Thursday, July 25, 2024

Delivering digital infrastructure in the AI age | White & Case LLP

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The emergence of generative artificial intelligence (gen AI) and the metaverse is driving an explosion in demand for digital infrastructure.

The past decade has already seen unprecedented levels of investment in digital infrastructure as a result of increasing smartphone penetration, industry digitalization and the rise of cloud computing, but the rapid evolution of AI technology, machine learning and the metaverse is propelling demand for data and computing power to even greater heights.

Powering these transformative technologies will require substantial investment in the data centers and networks that deliver the data and connectivity that AI and the metaverse will require to function.


The primary users of data center capacity and the main drivers of demand are hyperscalers, a group of large companies (including the likes of Amazon Web Services (AWS), Microsoft Azure, IBM Cloud and Google Cloud) that provide clients with computing power, storage and software architecture that allows them to scale up capacity across multiple servers and networks to meet the demands placed on software and technology systems at particular times.

According to Jones Lang LaSalle, there will be more than 1,000 hyperscaler data center sites in operation by the end of 2024, up from only 500 five years ago. This will see the hyperscale data market grow at a CAGR of 20 percent from 2021 to 2026.

These hyperscalers have increasingly become the industry’s focus, with developers, operators and investors constructing increasingly large data center campuses. This in turn pushes demand for connectivity through fiber and towers.

Sustained investment from both hyperscalers and colocation developers in new data center capacity and the related digital infrastructure will be essential for meeting the excess demand that will come from AI and the metaverse.

Market drivers: Defining the metaverse and AI

And while AI has become more accessible and moved into the mainstream with the generative AI boom, companies are yet to fully grasp what these technologies mean for doing business, their growth and disruptive impact has nevertheless made investing in AI and the metaverse a commercial and strategic necessity for organizations.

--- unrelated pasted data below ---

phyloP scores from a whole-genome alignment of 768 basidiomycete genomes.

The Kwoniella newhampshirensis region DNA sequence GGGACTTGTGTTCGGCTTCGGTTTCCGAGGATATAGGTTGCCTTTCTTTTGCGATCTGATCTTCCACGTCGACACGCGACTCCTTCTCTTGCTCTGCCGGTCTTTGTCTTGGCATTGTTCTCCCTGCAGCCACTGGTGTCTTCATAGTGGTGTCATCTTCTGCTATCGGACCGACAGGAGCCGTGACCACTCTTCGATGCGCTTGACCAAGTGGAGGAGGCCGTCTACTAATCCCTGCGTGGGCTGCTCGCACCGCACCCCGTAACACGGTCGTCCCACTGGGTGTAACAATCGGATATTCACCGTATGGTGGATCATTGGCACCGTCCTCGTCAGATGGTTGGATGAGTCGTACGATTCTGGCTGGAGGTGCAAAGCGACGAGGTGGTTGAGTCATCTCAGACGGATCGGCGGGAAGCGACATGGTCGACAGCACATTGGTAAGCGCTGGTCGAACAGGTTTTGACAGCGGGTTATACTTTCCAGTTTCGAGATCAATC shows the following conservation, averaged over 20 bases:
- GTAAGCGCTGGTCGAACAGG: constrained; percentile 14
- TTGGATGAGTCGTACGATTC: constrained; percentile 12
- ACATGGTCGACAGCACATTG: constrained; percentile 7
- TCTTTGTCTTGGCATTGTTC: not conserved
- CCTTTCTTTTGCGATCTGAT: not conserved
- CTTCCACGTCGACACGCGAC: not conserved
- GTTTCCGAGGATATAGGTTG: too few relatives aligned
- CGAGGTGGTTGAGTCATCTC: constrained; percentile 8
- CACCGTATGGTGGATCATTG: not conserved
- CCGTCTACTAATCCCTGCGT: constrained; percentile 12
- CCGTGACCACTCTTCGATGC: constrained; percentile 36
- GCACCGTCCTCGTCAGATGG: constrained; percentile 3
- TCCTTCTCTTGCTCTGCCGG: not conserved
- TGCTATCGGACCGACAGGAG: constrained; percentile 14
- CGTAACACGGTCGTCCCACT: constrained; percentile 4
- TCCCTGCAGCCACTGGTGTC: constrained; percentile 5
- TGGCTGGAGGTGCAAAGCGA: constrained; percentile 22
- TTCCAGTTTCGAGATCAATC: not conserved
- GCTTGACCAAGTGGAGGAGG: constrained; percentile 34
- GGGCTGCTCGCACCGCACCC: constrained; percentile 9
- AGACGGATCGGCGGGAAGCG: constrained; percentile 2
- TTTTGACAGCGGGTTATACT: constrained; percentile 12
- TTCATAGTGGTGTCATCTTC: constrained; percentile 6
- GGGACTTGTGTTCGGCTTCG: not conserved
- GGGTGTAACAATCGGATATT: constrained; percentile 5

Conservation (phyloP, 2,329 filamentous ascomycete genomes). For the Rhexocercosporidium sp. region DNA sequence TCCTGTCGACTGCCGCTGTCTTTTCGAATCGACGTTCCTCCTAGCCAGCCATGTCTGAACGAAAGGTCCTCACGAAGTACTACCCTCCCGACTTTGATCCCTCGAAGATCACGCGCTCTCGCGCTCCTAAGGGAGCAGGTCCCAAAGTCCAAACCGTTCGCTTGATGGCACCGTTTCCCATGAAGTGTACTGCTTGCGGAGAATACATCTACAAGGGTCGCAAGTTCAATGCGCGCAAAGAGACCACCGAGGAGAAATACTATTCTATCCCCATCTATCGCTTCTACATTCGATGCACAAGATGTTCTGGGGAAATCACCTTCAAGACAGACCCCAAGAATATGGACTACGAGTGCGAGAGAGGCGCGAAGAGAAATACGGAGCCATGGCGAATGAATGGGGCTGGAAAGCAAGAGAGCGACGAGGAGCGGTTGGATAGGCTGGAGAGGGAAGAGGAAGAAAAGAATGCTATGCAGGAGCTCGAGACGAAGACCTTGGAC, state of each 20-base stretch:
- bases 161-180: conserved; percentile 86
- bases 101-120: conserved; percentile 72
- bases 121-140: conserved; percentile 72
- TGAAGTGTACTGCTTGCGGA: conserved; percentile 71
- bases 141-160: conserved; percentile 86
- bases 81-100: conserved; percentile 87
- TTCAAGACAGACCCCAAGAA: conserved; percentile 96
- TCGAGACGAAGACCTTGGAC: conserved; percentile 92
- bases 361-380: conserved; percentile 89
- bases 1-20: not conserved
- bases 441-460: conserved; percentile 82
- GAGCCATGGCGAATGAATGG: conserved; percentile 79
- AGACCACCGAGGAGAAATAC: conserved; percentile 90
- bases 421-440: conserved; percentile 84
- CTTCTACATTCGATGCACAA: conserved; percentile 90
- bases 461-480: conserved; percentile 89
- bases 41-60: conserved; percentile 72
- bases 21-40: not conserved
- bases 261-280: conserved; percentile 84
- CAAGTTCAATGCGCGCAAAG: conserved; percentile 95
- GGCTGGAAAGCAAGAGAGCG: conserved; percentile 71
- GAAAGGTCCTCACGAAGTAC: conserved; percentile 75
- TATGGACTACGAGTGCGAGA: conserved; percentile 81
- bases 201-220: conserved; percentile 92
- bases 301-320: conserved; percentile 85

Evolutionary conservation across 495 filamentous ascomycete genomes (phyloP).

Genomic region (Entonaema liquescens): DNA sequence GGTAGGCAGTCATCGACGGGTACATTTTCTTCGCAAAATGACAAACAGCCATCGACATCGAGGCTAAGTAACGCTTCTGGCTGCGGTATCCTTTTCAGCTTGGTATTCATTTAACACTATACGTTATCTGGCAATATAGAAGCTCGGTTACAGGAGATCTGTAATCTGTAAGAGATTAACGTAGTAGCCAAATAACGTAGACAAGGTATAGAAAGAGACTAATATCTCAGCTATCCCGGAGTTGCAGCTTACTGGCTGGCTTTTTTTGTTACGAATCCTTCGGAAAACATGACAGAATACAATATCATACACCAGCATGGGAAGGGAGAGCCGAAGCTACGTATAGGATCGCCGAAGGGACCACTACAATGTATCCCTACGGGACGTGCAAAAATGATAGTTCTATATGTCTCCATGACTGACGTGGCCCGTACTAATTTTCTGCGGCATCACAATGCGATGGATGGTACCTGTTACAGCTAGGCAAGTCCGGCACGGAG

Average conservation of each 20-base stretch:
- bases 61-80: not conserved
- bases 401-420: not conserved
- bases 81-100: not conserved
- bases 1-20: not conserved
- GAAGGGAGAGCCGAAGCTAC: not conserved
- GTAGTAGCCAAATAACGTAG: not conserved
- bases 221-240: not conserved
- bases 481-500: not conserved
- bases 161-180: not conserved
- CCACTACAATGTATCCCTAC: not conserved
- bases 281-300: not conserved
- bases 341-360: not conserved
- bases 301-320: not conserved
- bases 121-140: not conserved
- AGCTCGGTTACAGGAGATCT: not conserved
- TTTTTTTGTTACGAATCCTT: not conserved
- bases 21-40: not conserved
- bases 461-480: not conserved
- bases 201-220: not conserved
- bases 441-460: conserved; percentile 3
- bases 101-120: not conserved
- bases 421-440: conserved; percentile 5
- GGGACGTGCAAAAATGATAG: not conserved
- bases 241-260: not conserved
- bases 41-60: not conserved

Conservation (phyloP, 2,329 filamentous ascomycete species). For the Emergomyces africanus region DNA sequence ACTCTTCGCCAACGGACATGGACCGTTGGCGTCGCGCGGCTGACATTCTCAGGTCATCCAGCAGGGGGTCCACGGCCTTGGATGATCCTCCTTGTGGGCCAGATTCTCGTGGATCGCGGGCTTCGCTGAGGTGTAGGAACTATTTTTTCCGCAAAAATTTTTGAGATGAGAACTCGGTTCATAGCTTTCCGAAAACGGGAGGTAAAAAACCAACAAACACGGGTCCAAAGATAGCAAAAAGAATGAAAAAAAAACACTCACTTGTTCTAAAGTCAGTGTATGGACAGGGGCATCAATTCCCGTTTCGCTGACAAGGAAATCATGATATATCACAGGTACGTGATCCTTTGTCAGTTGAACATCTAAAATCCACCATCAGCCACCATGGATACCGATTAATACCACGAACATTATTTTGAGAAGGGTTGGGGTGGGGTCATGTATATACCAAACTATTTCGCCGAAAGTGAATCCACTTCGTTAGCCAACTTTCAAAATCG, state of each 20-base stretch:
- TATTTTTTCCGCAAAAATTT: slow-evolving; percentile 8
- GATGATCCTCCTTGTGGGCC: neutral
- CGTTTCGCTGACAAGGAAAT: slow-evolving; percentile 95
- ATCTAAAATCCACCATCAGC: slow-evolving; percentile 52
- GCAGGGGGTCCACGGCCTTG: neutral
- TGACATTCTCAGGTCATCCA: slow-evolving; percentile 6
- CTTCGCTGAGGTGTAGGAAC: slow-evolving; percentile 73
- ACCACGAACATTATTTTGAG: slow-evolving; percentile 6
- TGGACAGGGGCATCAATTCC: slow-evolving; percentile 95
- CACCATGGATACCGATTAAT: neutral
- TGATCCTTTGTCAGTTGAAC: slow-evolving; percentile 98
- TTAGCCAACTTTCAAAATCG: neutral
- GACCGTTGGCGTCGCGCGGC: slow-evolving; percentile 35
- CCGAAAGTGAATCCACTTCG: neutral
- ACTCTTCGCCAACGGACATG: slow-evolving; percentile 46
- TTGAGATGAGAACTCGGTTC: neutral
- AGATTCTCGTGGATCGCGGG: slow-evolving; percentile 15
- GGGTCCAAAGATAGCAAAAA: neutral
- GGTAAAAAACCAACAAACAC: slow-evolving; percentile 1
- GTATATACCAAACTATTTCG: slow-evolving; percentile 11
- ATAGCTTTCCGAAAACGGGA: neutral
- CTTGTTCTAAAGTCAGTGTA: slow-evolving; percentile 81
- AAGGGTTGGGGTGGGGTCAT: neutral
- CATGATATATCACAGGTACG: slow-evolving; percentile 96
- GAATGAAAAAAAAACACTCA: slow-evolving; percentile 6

The metaverse and the next evolution of the internet

The metaverse, for example, is still a broadly defined concept that can mean different things to different people. But even though the metaverse has yet to be precisely defined, it is influencing consumer behavior and corporate strategy.

In essence, the metaverse and the next evolution of the internet, and technologies that can be used to harness virtual reality and augmented reality to build virtual worlds and facilitate frictionless interaction between digital and physical spaces.

A KPMG survey of technology executives showed that 60 percent of respondents believe the metaverse can increase profits and lower operating costs as transactions shift from the physical to the virtual. McKinsey, meanwhile, estimates that the metaverse could generate up to US$5 trillion of value by 2030.

Business adoption of AI (the capacity for a computer to execute tasks that normally require human intelligence and judgment) has also surged, rapidly gaining traction in the operations of industries across the board in recent years.

The rapid growth and adoption of AI technology in recent years is just the beginning

According to DemandSage research, for example, there are more than 4.2 billion digital assistants such as Siri, Alexa and Google now in use, with more than 50 percent of consumers using these tools to find local businesses, while shopping using digital assistant voice search is set to deliver value of US$40 billion. In the pharmaceuticals sector, Wellcome Trust research shows that AI could have a transformative impact on drug discovery pipelines, delivering time and cost savings of between 25 percent and 50 percent; and in the wealth management industry, asset managers have built proprietary AI-powered tools that fund managers are relying on to benchmark portfolio company performance and source potential deal targets.

The rapid growth and adoption of AI technology in recent years is just the beginning. According to the International Data Corporation (IDC), annual global spending on AI software, hardware and services is forecast to grow at a compound annual growth rate (CAGR) of 27 percent over the five-year period to 2026, when it will exceed US$300 billion.

Challenges to be navigated

The need for digital infrastructure has ensured that capital has continued to flow into the sector, shielding developers and investors from macro-economic dislocation.

There are however challenges to be navigated:

  • High margin developments of business-critical infrastructure expose operators and developers to potentially material liabilities. Legal obligations, particularly in the context of development and services, will need to be understood and calibrated to ensure that projects are both manageable from a corporate governance perspective and acceptable to the lending and investment community.
  • Developers’ contractual obligations are under strain. Inflationary pressures and supply chain disruption have impacted new data center construction and delayed projects from coming online. According to its most recent Data Centre Cost Index, infrastructure consultancy Turner & Townsend found that 95 percent of data center stakeholders were experiencing delays due to material shortages, with wait times for some equipment extending to 12 weeks or more. Delays have pushed projects over budget, adding to the cost pressures coming from rising commodity and labor prices. These are likely to lead to increasing developer default if legal documentation is not carefully negotiated.